In response, Anand Mahindra organized Operation Blue Chip, an emergency conference in which 150 of the group’s top leaders were called to Mumbai.
It was at this conference that the Mahindra Group finalized four mantras for each business to follow rigorously.
And, finally, the one aspect that had been missing:
To say that the Blue-Chip conference delivered results would be an understatement. Within a year, PAT doubled, and then doubled again the following year.
All was well once more…except that, it wasn’t. Amidst all the cheering and self-congratulation, we had taken our eye off the most important person – our customer. By 2004, Mahindra was ranked near the bottom of the industry’s customer satisfaction scores. A video that captured the dissatisfied voices of dealers and customers was played at the 2004 Blue Chip conference, and it opened everyone’s eyes.
That was the year Mahindra added a fifth Blue Chip mantra – To be a customer centric organization. Since then, it has used the Blue-Chip conferences very effectively to align the group on a common path and approach – introducing group-wide concepts such as Customer as Promoter Score (CAPS), customer-centric innovation, etc.
In a little over a decade since then, M&M’s profits have risen over 40 times and the stock remains among the best-performers on the Sensex. More importantly, Mahindra’s Blue-Chip mantras continue to play a vital role in keeping the group energized, agile and steady on a growth path.
The 1994 Harvard Business Review article that had inspired the articulation of Mahindra’s Values had also detailed the role that Purpose plays in successful organizations, stating: “Strategies can engender strong, enduring emotional attachments only when they are embedded in a broader organizational purpose… Senior managers must convert the contractual employees of an economic entity into committed members of a purposeful organization.”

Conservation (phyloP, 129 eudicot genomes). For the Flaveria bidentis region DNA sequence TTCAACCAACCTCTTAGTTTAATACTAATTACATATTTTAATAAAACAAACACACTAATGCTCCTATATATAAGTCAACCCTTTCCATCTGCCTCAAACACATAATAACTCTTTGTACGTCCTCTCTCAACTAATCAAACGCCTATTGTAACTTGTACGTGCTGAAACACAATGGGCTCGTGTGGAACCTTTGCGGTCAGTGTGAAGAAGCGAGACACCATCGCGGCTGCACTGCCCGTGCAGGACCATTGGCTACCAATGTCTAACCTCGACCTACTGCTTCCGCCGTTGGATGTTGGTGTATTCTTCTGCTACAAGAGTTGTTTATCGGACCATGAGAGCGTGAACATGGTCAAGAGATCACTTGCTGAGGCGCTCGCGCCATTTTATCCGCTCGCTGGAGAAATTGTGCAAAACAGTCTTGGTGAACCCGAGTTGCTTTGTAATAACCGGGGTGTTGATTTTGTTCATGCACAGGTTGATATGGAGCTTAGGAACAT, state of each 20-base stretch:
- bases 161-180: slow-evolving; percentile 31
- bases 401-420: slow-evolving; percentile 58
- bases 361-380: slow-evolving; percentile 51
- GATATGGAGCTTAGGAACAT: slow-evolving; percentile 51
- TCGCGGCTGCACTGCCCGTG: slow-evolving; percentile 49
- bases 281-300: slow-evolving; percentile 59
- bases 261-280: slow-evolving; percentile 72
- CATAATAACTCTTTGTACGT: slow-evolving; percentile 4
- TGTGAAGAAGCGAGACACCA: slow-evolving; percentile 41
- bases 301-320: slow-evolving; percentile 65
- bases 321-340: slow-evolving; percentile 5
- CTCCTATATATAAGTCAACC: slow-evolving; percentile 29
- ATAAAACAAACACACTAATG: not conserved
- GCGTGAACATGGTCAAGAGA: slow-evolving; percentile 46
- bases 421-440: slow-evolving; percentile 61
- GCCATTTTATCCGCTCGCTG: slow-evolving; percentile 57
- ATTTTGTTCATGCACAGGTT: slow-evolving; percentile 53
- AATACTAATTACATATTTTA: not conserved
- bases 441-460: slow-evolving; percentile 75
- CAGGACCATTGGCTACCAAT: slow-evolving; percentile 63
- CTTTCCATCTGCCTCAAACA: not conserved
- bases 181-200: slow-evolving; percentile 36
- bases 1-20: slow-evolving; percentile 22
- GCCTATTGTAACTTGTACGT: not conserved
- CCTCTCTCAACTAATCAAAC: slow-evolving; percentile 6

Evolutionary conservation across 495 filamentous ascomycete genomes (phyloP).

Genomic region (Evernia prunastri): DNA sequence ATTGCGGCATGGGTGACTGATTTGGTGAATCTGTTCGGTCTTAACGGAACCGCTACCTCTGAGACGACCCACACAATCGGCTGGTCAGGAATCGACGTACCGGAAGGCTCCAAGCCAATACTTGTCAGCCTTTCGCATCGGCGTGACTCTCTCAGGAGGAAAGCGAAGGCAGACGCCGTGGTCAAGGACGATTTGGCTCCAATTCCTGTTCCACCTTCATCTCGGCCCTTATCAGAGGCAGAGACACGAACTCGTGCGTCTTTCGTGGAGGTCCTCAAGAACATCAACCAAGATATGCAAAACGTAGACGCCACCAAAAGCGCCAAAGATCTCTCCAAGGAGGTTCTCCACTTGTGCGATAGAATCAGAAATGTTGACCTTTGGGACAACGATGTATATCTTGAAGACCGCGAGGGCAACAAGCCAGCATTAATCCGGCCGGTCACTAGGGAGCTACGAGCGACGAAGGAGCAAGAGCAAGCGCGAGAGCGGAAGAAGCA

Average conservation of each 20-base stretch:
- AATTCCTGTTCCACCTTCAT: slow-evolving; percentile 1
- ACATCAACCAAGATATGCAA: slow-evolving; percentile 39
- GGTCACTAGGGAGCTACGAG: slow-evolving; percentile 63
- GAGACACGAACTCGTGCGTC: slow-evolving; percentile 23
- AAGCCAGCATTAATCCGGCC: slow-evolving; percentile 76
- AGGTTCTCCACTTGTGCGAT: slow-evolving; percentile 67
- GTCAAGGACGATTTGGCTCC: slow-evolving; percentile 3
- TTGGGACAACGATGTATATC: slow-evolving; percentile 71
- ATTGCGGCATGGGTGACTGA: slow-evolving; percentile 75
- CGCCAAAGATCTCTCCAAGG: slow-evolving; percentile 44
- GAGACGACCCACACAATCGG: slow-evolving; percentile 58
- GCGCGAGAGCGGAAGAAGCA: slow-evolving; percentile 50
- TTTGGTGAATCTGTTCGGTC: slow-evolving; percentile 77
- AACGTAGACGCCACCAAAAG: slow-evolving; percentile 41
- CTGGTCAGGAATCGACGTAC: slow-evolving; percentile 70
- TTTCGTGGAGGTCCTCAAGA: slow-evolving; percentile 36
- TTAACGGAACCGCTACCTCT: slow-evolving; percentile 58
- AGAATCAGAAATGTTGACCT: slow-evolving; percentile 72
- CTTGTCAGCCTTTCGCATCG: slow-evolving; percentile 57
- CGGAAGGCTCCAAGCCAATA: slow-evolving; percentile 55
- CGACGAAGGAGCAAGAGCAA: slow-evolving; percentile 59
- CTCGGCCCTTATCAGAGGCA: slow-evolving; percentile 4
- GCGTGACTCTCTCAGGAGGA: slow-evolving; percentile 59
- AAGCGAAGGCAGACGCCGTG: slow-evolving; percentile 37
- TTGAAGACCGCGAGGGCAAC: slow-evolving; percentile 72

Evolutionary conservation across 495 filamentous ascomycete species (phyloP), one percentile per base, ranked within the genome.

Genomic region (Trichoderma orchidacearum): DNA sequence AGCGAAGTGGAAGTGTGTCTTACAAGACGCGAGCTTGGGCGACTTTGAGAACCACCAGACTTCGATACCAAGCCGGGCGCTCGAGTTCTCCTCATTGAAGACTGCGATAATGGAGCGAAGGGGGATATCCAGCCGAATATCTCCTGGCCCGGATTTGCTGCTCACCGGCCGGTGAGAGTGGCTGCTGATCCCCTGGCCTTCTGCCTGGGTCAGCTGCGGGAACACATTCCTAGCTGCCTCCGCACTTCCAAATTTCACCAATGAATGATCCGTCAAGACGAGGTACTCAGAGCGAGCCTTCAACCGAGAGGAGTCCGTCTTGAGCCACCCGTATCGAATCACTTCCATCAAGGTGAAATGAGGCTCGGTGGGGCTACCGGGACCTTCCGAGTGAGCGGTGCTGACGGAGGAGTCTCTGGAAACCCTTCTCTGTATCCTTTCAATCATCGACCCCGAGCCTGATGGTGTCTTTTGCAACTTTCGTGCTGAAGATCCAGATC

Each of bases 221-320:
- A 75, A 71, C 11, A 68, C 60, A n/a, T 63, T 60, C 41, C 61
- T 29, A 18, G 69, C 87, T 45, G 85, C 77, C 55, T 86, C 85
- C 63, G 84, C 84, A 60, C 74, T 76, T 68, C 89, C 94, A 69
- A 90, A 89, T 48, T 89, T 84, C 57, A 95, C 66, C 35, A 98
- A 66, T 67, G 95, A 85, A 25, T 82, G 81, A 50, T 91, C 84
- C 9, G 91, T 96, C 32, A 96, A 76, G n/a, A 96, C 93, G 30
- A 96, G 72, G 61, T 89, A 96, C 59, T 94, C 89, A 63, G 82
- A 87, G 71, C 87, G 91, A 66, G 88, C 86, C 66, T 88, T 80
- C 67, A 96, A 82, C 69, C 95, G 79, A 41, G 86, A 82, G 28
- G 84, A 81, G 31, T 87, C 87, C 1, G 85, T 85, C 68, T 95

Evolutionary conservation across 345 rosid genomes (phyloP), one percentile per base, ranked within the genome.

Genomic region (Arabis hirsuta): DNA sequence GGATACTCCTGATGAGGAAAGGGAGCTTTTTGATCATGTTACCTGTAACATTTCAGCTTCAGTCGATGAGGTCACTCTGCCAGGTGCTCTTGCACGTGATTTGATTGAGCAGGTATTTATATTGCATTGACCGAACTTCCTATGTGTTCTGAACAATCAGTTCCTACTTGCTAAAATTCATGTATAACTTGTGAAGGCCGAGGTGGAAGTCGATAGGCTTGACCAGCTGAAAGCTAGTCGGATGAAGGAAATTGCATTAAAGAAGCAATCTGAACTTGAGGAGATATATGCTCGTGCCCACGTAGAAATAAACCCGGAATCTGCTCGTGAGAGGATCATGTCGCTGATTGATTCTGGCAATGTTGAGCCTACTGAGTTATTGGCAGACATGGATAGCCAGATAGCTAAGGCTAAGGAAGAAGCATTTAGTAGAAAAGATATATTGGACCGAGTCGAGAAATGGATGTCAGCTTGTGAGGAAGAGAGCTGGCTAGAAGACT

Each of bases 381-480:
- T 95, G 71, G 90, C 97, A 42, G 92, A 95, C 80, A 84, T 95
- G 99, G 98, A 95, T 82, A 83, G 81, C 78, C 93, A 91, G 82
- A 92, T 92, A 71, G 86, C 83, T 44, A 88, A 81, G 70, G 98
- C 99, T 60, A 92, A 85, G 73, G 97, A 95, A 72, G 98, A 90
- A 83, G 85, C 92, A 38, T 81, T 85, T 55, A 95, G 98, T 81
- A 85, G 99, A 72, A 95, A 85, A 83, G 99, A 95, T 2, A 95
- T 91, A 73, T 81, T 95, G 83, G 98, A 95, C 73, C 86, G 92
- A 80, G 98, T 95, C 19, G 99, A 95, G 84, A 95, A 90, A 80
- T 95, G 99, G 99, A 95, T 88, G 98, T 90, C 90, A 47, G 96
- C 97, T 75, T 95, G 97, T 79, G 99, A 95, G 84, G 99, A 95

Purpose provides inspiration for every employee. It is the answer to a key question:
Why do we come to work in the morning?
Mahindra’s Purpose was articulated in 1997 after the values exercise was completed. At the time, the group found resonance in Sony Corp’s purpose enunciated just after Japan had suffered a resounding defeat in World War Two: “We will create products that become pervasive around the world… Fifty years from now, our brand name will be as well-known as any in the world… ‘Made in Japan’ will mean something fine, not something shoddy.”
It was a powerful statement and it lit up a path for Mahindra. The group’s legacy of nation building was strong and continued to drive its choice of businesses. Mahindra clearly could play a key role in uplifting Brand India.
Encapsulating this idea, Prochie and Anand crafted a Purpose statement that would resonate with every employee:
‘Indians are second to none in the world. The Founders of our nation and of our company passionately believed this. We will prove them right by believing in ourselves and by making Mahindra & Mahindra Ltd. known worldwide for the quality of its products and services.’
The ‘Indians are second to none’ statement was one that employees took to heart, and even took it away with them when they left Mahindra’s employ. Its power as a personal motivator can be seen in a mail that Pawan Goenka received from a former employee who had left Mahindra and joined a multinational on an international posting. He wrote to describe how the statement had “changed his life” by continuing to motivate him to “step forward”.
As the years passed, India grew, and Mahindra evolved. The group had found success in the liberalized, global economy. A new generation of Indians had entered the workplace – youngsters who took India’s economic success story for granted. They didn’t need to be told that Indians were second to none.
Moreover, the group’s international footprint had grown over time and the India-centric Purpose was not something that would enthuse employees in other countries. The final trigger came when international agency partner Strawberry Frog told the group that Mahindra stood for a set of values and culture that was perceived and appreciated by all stakeholders – customers, employees, channel partners, investors and more. Clearly, it was time to articulate that essence of Mahindra.
Circa 2009, it was time for RISE!
And that’s another interesting story.